Alien‘s success can, I think, be traced to two key elements Ridley Scott gave the film. The first was its dark and dingy production design; the Nostromo isn’t a brightly lit Star Trek style spacecraft. It’s dank and dangerous, an industrial maze of corridors, access tunnels and dark corners. Perfect hiding places for a fast, vicious alien being intent on killing the human occupants for food. Scott’s use of moody, atmospheric lighting and intense dark shadows, unlit by anything except the torches used by the Nostromo crew, makes for a tense, frightening stage for action.The second aspect which gives Alien its impact is the fact that Scott never reveals the full alien creature to us. Instead, we catch glimpses, flashes and slip-second bursts of the creature, a confusing tangle of arms, legs and teeth. The added darkness of the Nostromo keeps the alien hidden, which only serves to heighten our fear (the fear of the unknown), by never giving us the full picture. It’s clever film-making, and has since been much copied.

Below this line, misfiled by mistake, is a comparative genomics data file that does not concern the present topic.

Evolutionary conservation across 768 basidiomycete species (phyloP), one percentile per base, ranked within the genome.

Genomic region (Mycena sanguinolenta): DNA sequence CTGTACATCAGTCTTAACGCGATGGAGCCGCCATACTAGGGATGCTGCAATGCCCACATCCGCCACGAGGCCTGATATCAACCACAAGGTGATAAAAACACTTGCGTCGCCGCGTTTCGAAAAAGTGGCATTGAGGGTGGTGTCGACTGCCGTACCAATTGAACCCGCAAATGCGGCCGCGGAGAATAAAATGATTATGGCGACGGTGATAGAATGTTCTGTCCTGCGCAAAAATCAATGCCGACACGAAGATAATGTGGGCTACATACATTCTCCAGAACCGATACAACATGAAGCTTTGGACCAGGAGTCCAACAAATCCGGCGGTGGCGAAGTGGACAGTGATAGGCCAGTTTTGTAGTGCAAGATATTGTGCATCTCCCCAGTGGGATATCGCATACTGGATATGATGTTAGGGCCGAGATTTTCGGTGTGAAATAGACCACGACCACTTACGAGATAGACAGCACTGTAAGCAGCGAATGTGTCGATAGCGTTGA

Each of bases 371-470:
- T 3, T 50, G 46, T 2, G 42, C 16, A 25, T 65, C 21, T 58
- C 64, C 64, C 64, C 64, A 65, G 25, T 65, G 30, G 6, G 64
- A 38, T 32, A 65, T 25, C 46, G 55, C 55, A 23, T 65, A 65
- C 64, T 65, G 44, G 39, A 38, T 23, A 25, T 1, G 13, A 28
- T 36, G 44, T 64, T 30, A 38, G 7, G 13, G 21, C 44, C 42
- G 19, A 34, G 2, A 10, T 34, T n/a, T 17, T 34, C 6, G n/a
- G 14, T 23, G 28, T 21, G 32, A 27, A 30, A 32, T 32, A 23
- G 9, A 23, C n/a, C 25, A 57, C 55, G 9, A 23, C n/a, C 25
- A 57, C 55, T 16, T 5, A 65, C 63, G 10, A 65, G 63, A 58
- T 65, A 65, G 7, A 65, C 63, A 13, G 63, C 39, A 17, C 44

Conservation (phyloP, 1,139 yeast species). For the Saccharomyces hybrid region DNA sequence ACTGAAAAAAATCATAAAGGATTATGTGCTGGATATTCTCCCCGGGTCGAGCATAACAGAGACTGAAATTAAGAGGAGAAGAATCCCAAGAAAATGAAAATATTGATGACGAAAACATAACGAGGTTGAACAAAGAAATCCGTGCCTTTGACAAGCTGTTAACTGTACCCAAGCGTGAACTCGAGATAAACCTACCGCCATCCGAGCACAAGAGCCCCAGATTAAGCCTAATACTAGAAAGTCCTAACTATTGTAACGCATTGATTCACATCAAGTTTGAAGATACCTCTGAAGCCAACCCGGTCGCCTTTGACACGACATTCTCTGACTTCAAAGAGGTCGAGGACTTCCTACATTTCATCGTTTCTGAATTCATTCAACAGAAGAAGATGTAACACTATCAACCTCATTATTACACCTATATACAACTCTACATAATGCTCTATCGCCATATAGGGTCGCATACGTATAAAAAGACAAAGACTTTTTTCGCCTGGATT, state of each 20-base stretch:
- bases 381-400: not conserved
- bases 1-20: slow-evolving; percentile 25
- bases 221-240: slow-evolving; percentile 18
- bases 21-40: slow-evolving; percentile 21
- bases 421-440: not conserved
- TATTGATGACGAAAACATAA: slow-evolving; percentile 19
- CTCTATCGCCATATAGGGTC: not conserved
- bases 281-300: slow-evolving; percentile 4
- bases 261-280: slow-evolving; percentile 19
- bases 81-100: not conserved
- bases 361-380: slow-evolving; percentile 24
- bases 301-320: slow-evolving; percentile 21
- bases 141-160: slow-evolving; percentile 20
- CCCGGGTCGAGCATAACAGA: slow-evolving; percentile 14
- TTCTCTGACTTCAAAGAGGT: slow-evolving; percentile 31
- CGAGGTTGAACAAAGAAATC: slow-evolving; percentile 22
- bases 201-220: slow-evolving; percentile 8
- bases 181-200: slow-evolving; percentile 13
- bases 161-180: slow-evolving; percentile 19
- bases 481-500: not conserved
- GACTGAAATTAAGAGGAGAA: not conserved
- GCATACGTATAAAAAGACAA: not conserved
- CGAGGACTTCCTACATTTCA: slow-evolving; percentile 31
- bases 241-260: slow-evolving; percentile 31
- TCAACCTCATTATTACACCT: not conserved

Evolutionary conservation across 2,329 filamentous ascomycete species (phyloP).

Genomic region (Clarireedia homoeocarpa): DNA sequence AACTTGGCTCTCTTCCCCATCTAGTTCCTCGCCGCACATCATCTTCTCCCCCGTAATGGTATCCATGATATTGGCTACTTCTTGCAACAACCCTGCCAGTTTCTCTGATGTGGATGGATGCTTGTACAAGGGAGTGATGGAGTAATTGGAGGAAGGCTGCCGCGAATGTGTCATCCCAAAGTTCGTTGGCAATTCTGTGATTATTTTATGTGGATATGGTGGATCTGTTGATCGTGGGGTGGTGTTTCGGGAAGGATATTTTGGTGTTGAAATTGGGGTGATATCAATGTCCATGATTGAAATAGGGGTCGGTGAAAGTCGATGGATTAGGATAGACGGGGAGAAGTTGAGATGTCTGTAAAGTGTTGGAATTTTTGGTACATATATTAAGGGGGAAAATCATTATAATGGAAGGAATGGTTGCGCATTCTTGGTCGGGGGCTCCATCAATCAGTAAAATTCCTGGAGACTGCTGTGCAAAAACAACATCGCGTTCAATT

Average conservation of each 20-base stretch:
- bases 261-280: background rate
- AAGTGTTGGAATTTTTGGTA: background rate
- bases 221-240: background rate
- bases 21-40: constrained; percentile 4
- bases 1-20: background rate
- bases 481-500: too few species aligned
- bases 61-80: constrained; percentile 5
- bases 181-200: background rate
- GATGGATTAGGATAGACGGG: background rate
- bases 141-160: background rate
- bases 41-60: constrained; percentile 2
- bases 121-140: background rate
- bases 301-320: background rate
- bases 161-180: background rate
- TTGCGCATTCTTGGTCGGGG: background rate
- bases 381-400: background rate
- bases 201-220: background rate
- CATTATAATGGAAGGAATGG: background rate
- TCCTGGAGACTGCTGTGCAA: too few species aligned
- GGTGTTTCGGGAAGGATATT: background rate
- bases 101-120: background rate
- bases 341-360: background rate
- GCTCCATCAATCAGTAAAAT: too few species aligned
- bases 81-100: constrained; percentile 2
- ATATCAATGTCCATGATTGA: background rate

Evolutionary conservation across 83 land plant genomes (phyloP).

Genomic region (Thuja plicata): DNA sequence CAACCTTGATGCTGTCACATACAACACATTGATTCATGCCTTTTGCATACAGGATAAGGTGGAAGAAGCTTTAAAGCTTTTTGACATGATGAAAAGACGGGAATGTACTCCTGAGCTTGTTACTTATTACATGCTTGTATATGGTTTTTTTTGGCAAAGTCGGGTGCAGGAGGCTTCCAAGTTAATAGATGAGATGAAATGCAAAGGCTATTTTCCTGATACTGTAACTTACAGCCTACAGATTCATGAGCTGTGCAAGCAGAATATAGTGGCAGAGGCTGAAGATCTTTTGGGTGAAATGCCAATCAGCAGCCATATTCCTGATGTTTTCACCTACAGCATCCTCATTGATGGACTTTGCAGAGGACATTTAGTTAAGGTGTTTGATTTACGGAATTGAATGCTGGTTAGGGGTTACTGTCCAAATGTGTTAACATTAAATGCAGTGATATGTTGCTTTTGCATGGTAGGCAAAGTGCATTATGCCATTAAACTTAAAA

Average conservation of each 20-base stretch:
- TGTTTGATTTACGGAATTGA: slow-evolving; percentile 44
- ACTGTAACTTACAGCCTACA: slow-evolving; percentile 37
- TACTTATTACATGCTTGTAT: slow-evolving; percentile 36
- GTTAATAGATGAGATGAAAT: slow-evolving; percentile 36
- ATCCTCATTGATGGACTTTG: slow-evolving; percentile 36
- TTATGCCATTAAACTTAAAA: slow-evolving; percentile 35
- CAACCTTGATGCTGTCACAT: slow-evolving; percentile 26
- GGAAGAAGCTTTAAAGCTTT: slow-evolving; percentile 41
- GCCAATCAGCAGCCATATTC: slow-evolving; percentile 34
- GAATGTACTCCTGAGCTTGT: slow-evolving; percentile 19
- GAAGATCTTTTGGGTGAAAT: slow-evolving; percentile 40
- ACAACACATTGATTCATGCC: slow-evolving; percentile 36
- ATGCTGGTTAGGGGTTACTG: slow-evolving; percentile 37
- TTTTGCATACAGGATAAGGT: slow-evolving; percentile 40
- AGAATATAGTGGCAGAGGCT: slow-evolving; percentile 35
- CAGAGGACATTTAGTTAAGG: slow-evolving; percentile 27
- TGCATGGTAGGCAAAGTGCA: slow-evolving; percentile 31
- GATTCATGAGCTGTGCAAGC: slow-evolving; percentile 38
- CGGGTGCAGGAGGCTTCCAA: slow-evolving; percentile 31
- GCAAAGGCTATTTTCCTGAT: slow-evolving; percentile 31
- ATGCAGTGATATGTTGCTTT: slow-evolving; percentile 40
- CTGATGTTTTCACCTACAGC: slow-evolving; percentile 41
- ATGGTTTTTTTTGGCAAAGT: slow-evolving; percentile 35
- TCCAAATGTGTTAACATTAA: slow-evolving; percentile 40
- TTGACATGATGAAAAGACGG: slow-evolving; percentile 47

The casting, and the subsequent performances of the cast, only add to the realism of the film. While most certainly in the realm of science fiction, Alien manages to deliver a realistic world, an identifiable set of characters with sharply drawn personalities, which we can empathize with, if not wholeheartedly support. While essentially the quintessential stock characters of a film of this type, each one has enough variation and depth to seem fresh and new: the brash, cocky upstart, the mumbling janitor type, the scared, about-to-break-down nervous one, and even the quiet, thinking-man scientist. Skerritt, given leading man status due to being a bigger star at the time the film was made, gives a solid performance. Ian Holm, whose role is pivotal to the franchise as a whole, as the ships science officer who has a hidden agenda (and a hidden past!), is equally solid, his performance slightly creepy and off-centre as required. John Hurt’s iconic portrayal as the first victim of the alien attack (which was parodied to perfection by Mel Brooks in Spaceballs!) is a typical wide-eyed explorer type: Hurt’s done better both before and after, but his role here doesn’t allow much room to grow. Veronica Cartright, who many viewers will remember from her turn as Rod Taylor’s sister in Hitchcocks The Birds, plays Lambert, the ships navigator. As the most emotionally unstable of the crew, she is the first to flip out as the alien menace becomes larger. Cartright’s performance is pitch perfect, a mix of irritating “grow some balls woman!” timidity and genuine terror once she’s in dire peril. Stanton and Kotto, as the ships janitorial/maintenance crew, are the interpersonal antagonists of the film, generating the schisms between the crew’s ability to function as a single unit in the face of imminent doom.